With much of the UK back in lockdown, children and families from Black, Asian and Minority Ethnic communities are being reminded that there is a specialist helpline available to support them through the pandemic.

Image credit: Barnardo’s

Boloh is a specialist helpline, run by Barnardo’s to support vulnerable children and families from these communities, who have been hardest hit by the Covid-19 pandemic.

The Boloh helpline provides therapeutic support, a live webchat facility, and a lifeline to communities struggling to deal with issues.

Boloh also provides advice, and support from trained specialist advisors and therapists who are from a diverse set of cultural backgrounds and speak a range of languages (including Hindi, Urdu, Gujarati etc).

Trained advisers help children calling with worries about the future due to school disruption, mental health and wellbeing problems, coping with sickness and bereavement, and money worries due to unemployment.

Last year, the charity supported more than 358,000 children, young people, parents and carers through more than 800 services across the UK.

“I know from personal experience that families in Black, Asian, and Minority Ethnic communities have been hit hardest by the pandemic.”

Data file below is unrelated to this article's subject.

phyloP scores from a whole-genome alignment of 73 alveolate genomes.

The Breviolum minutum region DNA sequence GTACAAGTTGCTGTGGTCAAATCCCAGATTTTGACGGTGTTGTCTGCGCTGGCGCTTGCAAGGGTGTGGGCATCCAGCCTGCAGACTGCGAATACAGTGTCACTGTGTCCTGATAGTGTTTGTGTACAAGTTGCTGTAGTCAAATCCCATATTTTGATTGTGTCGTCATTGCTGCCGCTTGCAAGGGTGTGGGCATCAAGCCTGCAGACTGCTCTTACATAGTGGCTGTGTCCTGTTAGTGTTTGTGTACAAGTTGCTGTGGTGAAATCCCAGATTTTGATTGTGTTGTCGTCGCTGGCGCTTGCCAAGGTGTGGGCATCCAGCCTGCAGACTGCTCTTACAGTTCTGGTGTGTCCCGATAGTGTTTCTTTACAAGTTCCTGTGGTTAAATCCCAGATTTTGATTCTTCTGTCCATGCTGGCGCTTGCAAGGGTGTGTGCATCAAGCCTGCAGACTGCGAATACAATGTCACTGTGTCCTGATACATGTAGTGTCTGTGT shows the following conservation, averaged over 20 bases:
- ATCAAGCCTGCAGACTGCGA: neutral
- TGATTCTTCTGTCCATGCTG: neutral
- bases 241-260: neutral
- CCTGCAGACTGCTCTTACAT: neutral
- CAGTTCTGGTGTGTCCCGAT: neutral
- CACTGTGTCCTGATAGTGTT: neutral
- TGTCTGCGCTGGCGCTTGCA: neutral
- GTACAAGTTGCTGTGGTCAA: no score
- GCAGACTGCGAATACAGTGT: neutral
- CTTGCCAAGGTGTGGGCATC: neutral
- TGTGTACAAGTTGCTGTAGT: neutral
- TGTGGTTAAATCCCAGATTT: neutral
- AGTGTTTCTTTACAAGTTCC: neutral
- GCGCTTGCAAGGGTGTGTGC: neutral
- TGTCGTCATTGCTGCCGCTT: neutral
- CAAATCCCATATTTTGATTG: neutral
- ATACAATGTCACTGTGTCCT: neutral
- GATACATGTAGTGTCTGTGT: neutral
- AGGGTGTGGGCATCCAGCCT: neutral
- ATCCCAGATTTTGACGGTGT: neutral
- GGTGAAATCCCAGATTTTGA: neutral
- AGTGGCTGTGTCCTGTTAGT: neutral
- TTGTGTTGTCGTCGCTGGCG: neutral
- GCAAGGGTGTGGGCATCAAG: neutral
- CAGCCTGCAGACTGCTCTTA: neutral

Barnardo’s Chief Executive Javed Khan said: ““With the UK still firmly in the grip of this killer virus, vulnerable children and families from communities bearing the brunt of the crisis are in desperate need of specialist support.

“I know from personal experience that families in Black, Asian, and Minority Ethnic communities have been hit hardest by the pandemic. Black people are four times more likely to die of the virus compared to White people, while economic factors are worsening existing inequalities.

“And the calls we receive on the Boloh helpline show just how difficult it has been for families from Black, Asian and Minority Ethnic communities. Our advisers have been helping people cope with an overwhelming number of deaths, unemployment, increased stress and mental health difficulties and poverty. The helpline is providing a lifeline as it is reaching the neediest and providing them with much needed support.

“I fear these problems will only increase in the coming months so am reminding people about Boloh and letting them know they don’t have to suffer in silence.”

Call the helpline on 08001 512605 or visit helpline.barnardos.org.uk/ for information, and to use the webchat facility. The helpline is open from Monday-Friday between 10am-8pm and on weekends between 10am-3pm.

Simi Kaur contributed to this article.

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